On Wed, 1 Nov 2000, John Polstra wrote:
> In article <[EMAIL PROTECTED]>,
> Maxim Sobolev <[EMAIL PROTECTED]> wrote:
> > I'm not sure what exactly caused this behaviour (I can guess two potential
> > victims: O'Brien's changes in crt stuff and recent Polstra's changes in
> > libgcc_r), but it seems that some programs built on the previous -current from
> > 27 October immediately segfault when I'm trying to run then on system installed
> > from today's sources. The segfault disappeared when I recompiled affected
> > program. With this message I'm attaching short backtrace.
> > Program received signal SIGSEGV, Segmentation fault.
> > 0x287de417 in pthread_mutex_lock () from /usr/lib/libc_r.so.4
> > (gdb) bt
> > #0 0x287de417 in pthread_mutex_lock () from /usr/lib/libc_r.so.4
> > #1 0x806e782 in __register_frame_info ()
> > #2 0x287a3137 in _init () from /usr/lib/libc_r.so.4
> > #3 0x2879ffe5 in _init () from /usr/lib/libc_r.so.4
> > #4 0x280797fd in _rtld () from /usr/libexec/ld-elf.so.1
> Here are all the random facts which, when put together, explain what
> is going on.
> Your old application was (like all -pthread programs) linked
> with "/usr/lib/libgcc_r.a". That library contains a function
> "__register_frame_info" which uses some of the facilities of the
> pthreads library "libc_r".
> The pthreads library has to be initialized before it can be used, by
> a call to _thread_init. If some functions such as pthread_mutex_lock
> are called before the library has been initialized, a segmentation
> violation results.
> _thread_init is called automatically from libc_r's _init function
> when the dynamic linker loads the library. Unfortunately, that
> isn't early enough. libgcc_r is the first thing to be initialized,
> and it calls pthread_mutex_lock before _thread_init has been called.
> Or rather I should say that OLD versions of libgcc_r did that --
> because they were buggy.
> In other words, your old application was linked with a buggy version
> of libgcc_r, but it didn't become apparent until now.
> It didn't become apparent until now because our crtbegin.o and
> crtend.o were also buggy. They failed to call __register_frame_info.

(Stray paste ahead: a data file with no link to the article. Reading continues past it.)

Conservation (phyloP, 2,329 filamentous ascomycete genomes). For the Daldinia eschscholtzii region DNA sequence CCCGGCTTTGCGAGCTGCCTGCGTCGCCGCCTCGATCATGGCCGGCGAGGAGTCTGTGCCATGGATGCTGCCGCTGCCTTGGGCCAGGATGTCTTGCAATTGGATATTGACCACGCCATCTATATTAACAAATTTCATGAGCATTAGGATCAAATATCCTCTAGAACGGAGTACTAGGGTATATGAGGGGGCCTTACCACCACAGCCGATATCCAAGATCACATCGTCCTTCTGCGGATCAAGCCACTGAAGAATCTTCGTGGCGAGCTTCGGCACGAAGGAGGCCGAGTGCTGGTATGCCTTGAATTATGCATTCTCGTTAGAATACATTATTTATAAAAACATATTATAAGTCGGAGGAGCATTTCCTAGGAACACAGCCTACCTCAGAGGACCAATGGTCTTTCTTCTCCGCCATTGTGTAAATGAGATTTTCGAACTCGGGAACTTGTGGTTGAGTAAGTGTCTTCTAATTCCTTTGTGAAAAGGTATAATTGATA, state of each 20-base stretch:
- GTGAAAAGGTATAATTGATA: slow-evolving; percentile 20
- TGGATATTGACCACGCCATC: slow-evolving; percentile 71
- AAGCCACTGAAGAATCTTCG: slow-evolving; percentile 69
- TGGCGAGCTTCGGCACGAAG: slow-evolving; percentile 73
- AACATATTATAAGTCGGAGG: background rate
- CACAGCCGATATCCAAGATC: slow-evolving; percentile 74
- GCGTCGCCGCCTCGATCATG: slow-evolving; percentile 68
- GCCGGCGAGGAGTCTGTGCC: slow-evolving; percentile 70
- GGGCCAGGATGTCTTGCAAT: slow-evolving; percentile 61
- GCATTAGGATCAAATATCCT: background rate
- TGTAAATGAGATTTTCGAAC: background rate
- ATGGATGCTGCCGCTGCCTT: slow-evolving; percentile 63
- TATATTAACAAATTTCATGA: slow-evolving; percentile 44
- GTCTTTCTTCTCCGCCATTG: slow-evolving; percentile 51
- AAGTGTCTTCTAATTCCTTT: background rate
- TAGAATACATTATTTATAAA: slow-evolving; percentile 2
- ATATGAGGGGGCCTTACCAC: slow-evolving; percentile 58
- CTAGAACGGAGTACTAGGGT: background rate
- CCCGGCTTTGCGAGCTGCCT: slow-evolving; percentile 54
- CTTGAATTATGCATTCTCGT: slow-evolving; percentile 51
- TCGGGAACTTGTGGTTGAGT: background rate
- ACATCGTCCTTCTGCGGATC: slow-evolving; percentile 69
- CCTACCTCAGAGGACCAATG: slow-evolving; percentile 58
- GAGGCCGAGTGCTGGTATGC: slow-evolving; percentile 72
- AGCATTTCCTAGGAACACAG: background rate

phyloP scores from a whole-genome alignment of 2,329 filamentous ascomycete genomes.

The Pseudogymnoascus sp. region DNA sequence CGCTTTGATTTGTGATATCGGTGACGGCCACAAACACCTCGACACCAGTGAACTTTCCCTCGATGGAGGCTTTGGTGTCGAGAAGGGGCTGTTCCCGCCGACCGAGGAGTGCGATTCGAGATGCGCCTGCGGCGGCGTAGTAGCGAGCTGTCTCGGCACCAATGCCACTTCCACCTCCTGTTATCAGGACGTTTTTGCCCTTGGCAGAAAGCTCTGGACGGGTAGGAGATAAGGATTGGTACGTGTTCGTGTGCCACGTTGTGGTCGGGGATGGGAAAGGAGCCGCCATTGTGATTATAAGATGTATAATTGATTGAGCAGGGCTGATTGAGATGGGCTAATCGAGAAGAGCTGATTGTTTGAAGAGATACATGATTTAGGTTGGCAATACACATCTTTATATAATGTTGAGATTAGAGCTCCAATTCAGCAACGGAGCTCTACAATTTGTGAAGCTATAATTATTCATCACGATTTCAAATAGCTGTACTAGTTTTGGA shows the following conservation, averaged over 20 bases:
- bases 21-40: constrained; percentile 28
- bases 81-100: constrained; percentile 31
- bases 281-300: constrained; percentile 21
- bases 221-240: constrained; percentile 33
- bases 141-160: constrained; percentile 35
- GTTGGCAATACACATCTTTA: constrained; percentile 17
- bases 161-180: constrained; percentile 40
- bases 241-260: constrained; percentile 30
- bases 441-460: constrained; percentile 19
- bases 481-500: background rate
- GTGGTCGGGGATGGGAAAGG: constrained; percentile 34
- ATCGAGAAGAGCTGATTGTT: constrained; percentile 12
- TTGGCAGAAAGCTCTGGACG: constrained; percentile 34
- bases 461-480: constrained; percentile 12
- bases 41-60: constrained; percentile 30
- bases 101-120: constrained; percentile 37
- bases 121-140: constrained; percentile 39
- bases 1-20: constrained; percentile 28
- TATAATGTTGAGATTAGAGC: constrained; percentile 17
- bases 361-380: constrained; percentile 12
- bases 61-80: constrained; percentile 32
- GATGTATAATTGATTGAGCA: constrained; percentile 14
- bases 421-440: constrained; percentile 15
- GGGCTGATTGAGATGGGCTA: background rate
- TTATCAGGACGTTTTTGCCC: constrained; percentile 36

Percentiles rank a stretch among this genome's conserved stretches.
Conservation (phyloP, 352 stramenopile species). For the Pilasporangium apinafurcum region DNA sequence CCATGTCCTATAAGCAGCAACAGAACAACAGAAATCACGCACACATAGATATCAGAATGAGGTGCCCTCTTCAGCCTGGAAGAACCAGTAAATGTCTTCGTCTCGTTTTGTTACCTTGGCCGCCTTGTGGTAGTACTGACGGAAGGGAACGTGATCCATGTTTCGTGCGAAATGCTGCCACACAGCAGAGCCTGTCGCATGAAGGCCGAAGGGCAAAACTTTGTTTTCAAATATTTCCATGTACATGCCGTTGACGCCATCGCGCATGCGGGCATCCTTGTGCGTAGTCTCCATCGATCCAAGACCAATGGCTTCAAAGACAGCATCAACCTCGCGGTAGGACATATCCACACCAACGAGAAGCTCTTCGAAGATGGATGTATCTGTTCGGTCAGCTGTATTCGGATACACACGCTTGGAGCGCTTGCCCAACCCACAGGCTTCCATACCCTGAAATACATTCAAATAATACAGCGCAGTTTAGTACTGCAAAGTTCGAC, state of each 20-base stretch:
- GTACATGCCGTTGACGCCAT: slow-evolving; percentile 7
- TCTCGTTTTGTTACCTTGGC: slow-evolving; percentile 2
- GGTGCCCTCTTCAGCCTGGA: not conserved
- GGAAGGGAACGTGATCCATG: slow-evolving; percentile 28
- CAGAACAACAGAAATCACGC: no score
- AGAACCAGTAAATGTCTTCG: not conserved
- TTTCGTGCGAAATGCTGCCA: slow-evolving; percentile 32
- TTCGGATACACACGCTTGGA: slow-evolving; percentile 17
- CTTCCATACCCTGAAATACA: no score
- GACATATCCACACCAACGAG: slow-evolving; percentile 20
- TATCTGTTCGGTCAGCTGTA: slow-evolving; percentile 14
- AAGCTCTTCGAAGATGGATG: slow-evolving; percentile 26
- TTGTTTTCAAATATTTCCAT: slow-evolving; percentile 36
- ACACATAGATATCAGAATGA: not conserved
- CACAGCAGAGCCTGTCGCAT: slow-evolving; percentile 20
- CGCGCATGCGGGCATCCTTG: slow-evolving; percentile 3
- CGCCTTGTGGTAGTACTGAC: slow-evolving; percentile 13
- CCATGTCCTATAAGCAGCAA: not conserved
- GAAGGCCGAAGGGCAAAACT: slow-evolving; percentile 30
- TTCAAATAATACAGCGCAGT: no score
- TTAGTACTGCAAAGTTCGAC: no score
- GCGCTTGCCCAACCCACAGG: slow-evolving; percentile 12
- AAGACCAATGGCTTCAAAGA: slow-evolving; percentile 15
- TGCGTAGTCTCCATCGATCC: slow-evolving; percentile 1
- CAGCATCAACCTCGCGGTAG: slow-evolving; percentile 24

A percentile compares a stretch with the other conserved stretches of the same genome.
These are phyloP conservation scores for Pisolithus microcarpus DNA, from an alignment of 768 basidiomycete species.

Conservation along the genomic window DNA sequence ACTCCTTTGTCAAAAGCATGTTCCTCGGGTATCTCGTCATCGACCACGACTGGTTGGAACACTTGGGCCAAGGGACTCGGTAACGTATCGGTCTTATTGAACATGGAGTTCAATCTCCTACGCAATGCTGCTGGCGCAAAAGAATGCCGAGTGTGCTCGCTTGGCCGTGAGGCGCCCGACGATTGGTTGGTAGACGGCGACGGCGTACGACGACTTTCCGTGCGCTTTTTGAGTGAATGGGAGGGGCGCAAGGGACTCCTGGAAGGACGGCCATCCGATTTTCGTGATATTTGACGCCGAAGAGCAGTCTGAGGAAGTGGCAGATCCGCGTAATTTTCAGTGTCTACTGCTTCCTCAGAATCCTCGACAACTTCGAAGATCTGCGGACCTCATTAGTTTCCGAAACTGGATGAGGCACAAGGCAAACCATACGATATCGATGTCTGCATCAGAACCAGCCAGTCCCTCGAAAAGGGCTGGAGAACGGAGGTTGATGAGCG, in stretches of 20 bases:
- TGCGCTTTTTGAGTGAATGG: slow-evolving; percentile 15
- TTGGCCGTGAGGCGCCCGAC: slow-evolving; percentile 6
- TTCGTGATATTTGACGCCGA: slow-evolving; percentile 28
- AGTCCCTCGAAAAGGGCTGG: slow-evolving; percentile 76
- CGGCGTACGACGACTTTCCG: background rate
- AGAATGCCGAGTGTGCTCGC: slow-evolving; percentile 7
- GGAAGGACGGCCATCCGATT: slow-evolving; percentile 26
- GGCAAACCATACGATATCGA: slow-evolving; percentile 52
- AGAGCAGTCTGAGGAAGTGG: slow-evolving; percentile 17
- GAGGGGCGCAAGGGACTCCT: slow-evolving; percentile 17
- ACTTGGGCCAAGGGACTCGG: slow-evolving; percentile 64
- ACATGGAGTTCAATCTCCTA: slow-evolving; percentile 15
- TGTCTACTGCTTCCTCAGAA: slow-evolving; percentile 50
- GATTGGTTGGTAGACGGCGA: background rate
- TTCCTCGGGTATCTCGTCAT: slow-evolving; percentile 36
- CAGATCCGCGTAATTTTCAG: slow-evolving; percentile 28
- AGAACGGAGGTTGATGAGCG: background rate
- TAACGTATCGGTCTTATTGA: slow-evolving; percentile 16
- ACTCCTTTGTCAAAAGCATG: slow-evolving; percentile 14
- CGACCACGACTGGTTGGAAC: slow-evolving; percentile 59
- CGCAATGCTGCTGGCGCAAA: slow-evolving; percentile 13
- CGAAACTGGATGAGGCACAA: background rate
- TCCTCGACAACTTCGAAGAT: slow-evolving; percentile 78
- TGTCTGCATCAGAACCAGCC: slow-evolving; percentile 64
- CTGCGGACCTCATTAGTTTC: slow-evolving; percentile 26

> This was a problem for C++ programs using exceptions, especially when
> the gcc port was used and DWARF2 exception handling was selected.
> Now we have fixed crtbegin.o and crtend.o, and we have fixed
> libgcc_r.a. But it causes problems for your old application because
> the new crtbegin.o and crtend.o (linked into the new shared libraries
> such as libc_r) call __register_frame_info in your old, buggy,
> statically linked libgcc_r.a.
> Are you dizzy yet?
> To sum up, your old executable contains the bug but
> it wasn't triggered until the recent changes.
> Now, what can or should we do about this? Arguably we should simply
> say in the release notes, "Relink your old multithreaded applications.
> They had a bug which is now fixed." But if there are binary-only
> commercial apps which exhibit the problem, this solution is useless.
> I don't know whether there are any such apps, but I doubt it. N.B.,
> Linux apps don't count because they were never linked with our
> libgcc_r in the first place.
> Or we can try to work around it, but there aren't any perfectly nice
> ways to do so. Here are some possibilities:
> - Put a hack in the threads library so that whenever
> pthread_mutex_lock is called it checks to make sure that the
> threads library has been initialized, and if not, it calls
> _thread_init. This is a poor solution because it adds overhead to
> a rather performance-critical function -- though admittedly the
> overhead is very small. Another potential problem is that there
> could be a race condition if several threads all called
> pthread_mutex_lock at once before the threads library had been
> initialized. I don't think the race condition would materialize,
> though, since the first call would come from libgcc_r, well before
> the application had gotten control.
> - Put a hack into the dynamic linker to call _thread_init very early
> if that symbol was defined. I like this solution even less,
> because it's too hackish. The dynamic linker isn't the place for
> special hooks like that.
> - Put a hack into crtbegin.o or crtend.o. But we are using the
> standard GNU versions of these, and I really really don't want to
> change that. In any case, it's the wrong place for the
> Overall I would lean toward putting the hack into pthread_mutex_lock.
If that's the lesser evil, then I guess it's OK with me.
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